The Scream franchise may have returned to the big screen earlier this year, but one of the last projects in the franchise that original director Wes Craven worked on was serving as a producer for Scream: The TV Series, which ran for two seasons and was then rebooted for a shortened, disconnected third season. Michael Gans and Richard Register served as the showrunners for Season 2 and never got to explore their entire plan for the project, though they recently broke down to Bloody Disgusting what their goals were for those unmade storylines, which would have honored the metatextual approach to the overall cinematic series.
With Scream: The TV Series having no narrative connection to the films, the storyline instead aimed to capture the murder-mystery tone, injected with quippy dialogue and self-referential themes. The first season saw a small town being stalked by a murderer, with podcaster Piper being revealed as the villain, while the second season revealed that Kieran had been Piper's accomplice in the murders all along.
While the trauma endured by the survivors could have seen them turn into killers themselves, the showrunners hoped to use Kieran in a way to replicate an iconic on-screen dynamic.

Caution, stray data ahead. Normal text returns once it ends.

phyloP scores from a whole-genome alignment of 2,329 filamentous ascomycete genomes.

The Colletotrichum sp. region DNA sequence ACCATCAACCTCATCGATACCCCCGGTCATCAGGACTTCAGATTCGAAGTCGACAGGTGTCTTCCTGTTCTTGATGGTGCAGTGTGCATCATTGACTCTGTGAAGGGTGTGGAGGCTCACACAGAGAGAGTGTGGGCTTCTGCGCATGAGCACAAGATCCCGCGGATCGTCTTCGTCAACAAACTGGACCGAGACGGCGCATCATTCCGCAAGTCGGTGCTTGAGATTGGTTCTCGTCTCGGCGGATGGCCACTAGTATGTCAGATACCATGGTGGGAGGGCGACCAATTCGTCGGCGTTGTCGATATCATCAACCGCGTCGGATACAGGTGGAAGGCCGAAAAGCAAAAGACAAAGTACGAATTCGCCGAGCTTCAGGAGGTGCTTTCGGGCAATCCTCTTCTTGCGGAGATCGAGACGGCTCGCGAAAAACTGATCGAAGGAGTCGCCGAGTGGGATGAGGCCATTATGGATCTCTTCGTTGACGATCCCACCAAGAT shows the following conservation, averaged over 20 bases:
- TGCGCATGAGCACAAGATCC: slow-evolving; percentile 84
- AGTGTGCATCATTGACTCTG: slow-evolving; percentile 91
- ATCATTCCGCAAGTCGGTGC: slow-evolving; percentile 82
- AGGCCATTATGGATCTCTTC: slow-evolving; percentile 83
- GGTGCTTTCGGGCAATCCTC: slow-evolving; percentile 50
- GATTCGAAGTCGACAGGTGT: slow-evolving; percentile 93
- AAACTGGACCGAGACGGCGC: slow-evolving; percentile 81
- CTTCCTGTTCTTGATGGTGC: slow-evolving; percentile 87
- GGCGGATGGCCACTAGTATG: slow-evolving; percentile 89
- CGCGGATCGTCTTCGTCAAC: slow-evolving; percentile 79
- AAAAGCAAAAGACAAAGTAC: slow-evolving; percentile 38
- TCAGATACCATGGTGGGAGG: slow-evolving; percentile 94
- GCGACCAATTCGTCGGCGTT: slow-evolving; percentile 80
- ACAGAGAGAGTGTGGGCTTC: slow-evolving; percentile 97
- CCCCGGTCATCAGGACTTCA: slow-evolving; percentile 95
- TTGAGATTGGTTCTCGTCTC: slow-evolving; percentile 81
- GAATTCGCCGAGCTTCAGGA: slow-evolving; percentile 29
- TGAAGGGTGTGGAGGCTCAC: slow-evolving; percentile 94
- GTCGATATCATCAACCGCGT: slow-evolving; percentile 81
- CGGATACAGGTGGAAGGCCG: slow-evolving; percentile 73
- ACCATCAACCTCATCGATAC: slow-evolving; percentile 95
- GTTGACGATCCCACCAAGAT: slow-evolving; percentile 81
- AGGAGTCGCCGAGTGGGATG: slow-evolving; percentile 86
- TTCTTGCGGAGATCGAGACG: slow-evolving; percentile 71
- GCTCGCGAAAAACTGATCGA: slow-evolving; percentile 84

"We pitched this kind of Silence of the Lambs thing," Gans shared. "Someone was doing [the killings] at Kieran's bidding, and the only person he would tell what was going on to was Emma. So she came in, and they had to sit face-to-face, and meanwhile, people are being killed. So they're in a race against time to stop this from happening, all the while she's sitting with him."
The season would have culminated in Kieran breaking out of jail and being killed by Emma, only for the cameras to pull back and reveal that this was merely a TV production, injecting that sense of metatextual commentary. Amadeus Serafini, who played Kieran, would then walk to his dressing room as himself, only to then get killed.
Season 4 would have then continued this meta approach, with someone in an original Ghostface mask targeting individuals involved in the entire franchise, including the cast and crews of the TV show and the films, uniting the entire franchise.
In late 2017, a third season was announced, confirming that the characters from the previous seasons wouldn't be involved and the entire concept was being rebooted with new showrunners. That season didn't ultimately air until 2019. Even with the franchise now experiencing a resurgence on the big screen, Gans and Register aren't ruling out the possibility of returning to the series they created to offer a more organic ending.
Scream 6 is set to hit theaters on March 31, 2023. You can head to Bloody Disgusting to check out the whole chat with the showrunners.
Do you wish we had gotten these seasons? Let us know in the comments below or contact Patrick Cavanaugh directly on Twitter to talk all things Star Wars and horror!0comments